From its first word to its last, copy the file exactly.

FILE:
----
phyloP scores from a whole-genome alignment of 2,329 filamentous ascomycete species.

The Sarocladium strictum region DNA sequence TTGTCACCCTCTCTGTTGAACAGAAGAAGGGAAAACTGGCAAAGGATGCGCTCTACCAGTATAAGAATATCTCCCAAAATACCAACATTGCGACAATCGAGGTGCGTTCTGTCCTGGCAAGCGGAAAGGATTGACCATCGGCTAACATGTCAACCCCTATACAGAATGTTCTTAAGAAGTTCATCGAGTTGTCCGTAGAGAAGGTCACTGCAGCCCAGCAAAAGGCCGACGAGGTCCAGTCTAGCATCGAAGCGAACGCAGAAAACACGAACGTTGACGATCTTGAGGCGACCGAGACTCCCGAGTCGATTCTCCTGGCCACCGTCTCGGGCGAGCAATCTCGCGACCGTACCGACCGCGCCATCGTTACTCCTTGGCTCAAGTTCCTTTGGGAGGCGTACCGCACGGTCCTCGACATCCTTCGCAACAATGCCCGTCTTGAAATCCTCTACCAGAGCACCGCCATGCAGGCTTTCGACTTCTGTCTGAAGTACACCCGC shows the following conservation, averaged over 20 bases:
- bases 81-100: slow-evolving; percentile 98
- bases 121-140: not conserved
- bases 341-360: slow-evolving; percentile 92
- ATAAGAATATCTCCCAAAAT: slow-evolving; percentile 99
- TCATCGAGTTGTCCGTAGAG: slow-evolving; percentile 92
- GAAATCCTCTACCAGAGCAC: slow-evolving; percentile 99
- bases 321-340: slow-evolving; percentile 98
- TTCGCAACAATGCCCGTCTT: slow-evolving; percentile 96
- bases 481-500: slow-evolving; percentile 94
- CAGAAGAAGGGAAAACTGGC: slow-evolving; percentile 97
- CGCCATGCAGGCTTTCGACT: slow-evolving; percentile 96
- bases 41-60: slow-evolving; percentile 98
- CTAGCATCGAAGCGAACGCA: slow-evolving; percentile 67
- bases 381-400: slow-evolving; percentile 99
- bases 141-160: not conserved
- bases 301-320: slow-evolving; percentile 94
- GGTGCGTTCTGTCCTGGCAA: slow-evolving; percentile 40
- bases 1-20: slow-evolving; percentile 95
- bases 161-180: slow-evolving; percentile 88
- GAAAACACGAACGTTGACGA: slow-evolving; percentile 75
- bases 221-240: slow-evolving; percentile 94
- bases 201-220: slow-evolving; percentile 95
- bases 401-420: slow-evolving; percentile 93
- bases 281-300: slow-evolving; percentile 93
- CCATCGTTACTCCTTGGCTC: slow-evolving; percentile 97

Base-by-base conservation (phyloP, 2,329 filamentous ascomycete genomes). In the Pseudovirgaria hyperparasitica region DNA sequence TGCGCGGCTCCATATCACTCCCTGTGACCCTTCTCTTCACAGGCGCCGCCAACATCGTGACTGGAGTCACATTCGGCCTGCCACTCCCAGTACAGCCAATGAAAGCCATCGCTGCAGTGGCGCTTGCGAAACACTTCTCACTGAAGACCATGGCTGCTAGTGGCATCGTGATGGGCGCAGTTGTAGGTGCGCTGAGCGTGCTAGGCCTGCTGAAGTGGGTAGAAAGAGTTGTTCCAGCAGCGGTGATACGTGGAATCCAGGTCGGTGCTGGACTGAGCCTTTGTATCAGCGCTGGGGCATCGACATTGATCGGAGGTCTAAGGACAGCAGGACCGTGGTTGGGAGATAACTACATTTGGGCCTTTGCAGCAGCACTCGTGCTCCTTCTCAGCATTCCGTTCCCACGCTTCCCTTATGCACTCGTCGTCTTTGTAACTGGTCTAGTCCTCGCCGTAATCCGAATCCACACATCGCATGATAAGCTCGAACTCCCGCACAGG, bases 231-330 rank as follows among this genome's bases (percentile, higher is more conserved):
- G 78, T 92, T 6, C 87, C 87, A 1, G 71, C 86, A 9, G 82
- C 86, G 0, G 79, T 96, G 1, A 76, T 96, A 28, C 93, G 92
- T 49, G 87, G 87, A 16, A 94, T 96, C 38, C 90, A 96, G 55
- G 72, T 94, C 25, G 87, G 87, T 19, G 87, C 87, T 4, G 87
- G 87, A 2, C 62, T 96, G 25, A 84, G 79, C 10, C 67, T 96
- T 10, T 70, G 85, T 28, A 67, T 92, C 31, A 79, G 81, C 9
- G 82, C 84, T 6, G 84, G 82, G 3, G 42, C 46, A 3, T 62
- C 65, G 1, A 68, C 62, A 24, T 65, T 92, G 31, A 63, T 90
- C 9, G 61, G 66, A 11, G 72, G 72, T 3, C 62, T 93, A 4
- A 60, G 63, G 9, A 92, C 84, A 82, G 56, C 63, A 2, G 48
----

phyloP scores from a whole-genome alignment of 2,329 filamentous ascomycete species.

The Sarocladium strictum region DNA sequence TTGTCACCCTCTCTGTTGAACAGAAGAAGGGAAAACTGGCAAAGGATGCGCTCTACCAGTATAAGAATATCTCCCAAAATACCAACATTGCGACAATCGAGGTGCGTTCTGTCCTGGCAAGCGGAAAGGATTGACCATCGGCTAACATGTCAACCCCTATACAGAATGTTCTTAAGAAGTTCATCGAGTTGTCCGTAGAGAAGGTCACTGCAGCCCAGCAAAAGGCCGACGAGGTCCAGTCTAGCATCGAAGCGAACGCAGAAAACACGAACGTTGACGATCTTGAGGCGACCGAGACTCCCGAGTCGATTCTCCTGGCCACCGTCTCGGGCGAGCAATCTCGCGACCGTACCGACCGCGCCATCGTTACTCCTTGGCTCAAGTTCCTTTGGGAGGCGTACCGCACGGTCCTCGACATCCTTCGCAACAATGCCCGTCTTGAAATCCTCTACCAGAGCACCGCCATGCAGGCTTTCGACTTCTGTCTGAAGTACACCCGC shows the following conservation, averaged over 20 bases:
- bases 81-100: slow-evolving; percentile 98
- bases 121-140: not conserved
- bases 341-360: slow-evolving; percentile 92
- ATAAGAATATCTCCCAAAAT: slow-evolving; percentile 99
- TCATCGAGTTGTCCGTAGAG: slow-evolving; percentile 92
- GAAATCCTCTACCAGAGCAC: slow-evolving; percentile 99
- bases 321-340: slow-evolving; percentile 98
- TTCGCAACAATGCCCGTCTT: slow-evolving; percentile 96
- bases 481-500: slow-evolving; percentile 94
- CAGAAGAAGGGAAAACTGGC: slow-evolving; percentile 97
- CGCCATGCAGGCTTTCGACT: slow-evolving; percentile 96
- bases 41-60: slow-evolving; percentile 98
- CTAGCATCGAAGCGAACGCA: slow-evolving; percentile 67
- bases 381-400: slow-evolving; percentile 99
- bases 141-160: not conserved
- bases 301-320: slow-evolving; percentile 94
- GGTGCGTTCTGTCCTGGCAA: slow-evolving; percentile 40
- bases 1-20: slow-evolving; percentile 95
- bases 161-180: slow-evolving; percentile 88
- GAAAACACGAACGTTGACGA: slow-evolving; percentile 75
- bases 221-240: slow-evolving; percentile 94
- bases 201-220: slow-evolving; percentile 95
- bases 401-420: slow-evolving; percentile 93
- bases 281-300: slow-evolving; percentile 93
- CCATCGTTACTCCTTGGCTC: slow-evolving; percentile 97

Base-by-base conservation (phyloP, 2,329 filamentous ascomycete genomes). In the Pseudovirgaria hyperparasitica region DNA sequence TGCGCGGCTCCATATCACTCCCTGTGACCCTTCTCTTCACAGGCGCCGCCAACATCGTGACTGGAGTCACATTCGGCCTGCCACTCCCAGTACAGCCAATGAAAGCCATCGCTGCAGTGGCGCTTGCGAAACACTTCTCACTGAAGACCATGGCTGCTAGTGGCATCGTGATGGGCGCAGTTGTAGGTGCGCTGAGCGTGCTAGGCCTGCTGAAGTGGGTAGAAAGAGTTGTTCCAGCAGCGGTGATACGTGGAATCCAGGTCGGTGCTGGACTGAGCCTTTGTATCAGCGCTGGGGCATCGACATTGATCGGAGGTCTAAGGACAGCAGGACCGTGGTTGGGAGATAACTACATTTGGGCCTTTGCAGCAGCACTCGTGCTCCTTCTCAGCATTCCGTTCCCACGCTTCCCTTATGCACTCGTCGTCTTTGTAACTGGTCTAGTCCTCGCCGTAATCCGAATCCACACATCGCATGATAAGCTCGAACTCCCGCACAGG, bases 231-330 rank as follows among this genome's bases (percentile, higher is more conserved):
- G 78, T 92, T 6, C 87, C 87, A 1, G 71, C 86, A 9, G 82
- C 86, G 0, G 79, T 96, G 1, A 76, T 96, A 28, C 93, G 92
- T 49, G 87, G 87, A 16, A 94, T 96, C 38, C 90, A 96, G 55
- G 72, T 94, C 25, G 87, G 87, T 19, G 87, C 87, T 4, G 87
- G 87, A 2, C 62, T 96, G 25, A 84, G 79, C 10, C 67, T 96
- T 10, T 70, G 85, T 28, A 67, T 92, C 31, A 79, G 81, C 9
- G 82, C 84, T 6, G 84, G 82, G 3, G 42, C 46, A 3, T 62
- C 65, G 1, A 68, C 62, A 24, T 65, T 92, G 31, A 63, T 90
- C 9, G 61, G 66, A 11, G 72, G 72, T 3, C 62, T 93, A 4
- A 60, G 63, G 9, A 92, C 84, A 82, G 56, C 63, A 2, G 48